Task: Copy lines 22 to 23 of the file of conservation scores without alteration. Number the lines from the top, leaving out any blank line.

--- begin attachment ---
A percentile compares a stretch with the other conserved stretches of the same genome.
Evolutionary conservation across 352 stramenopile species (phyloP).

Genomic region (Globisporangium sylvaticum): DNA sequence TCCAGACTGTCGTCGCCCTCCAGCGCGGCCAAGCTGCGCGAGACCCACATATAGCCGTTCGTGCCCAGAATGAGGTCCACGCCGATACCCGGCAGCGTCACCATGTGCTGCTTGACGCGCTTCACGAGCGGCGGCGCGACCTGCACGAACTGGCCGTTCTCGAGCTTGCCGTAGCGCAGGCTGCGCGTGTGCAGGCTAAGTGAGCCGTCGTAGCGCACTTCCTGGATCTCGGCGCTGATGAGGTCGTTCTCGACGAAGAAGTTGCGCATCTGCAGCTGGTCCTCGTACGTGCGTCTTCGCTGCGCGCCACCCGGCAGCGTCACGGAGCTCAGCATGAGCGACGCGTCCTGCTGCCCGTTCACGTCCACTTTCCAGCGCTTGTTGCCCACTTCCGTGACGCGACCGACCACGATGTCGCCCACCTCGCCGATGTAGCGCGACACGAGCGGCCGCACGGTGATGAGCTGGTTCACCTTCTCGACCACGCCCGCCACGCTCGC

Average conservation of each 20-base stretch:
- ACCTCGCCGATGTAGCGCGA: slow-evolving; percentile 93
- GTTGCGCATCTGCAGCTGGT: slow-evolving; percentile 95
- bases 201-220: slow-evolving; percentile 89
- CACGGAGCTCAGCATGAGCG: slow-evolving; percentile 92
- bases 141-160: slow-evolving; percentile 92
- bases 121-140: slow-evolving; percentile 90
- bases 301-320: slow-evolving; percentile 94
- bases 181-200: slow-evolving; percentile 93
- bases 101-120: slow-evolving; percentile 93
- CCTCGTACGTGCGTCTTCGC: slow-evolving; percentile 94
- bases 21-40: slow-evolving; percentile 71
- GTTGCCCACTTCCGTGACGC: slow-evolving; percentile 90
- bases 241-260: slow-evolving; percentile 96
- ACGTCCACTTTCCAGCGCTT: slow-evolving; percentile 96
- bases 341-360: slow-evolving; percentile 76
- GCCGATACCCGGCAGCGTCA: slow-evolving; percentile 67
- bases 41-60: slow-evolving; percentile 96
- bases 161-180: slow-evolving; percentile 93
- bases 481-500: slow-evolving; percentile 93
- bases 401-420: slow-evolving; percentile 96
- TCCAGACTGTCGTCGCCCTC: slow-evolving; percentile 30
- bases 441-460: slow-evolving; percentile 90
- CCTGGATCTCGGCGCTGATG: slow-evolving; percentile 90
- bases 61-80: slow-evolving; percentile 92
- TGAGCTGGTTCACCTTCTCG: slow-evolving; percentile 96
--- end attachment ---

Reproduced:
- bases 161-180: slow-evolving; percentile 93
- bases 481-500: slow-evolving; percentile 93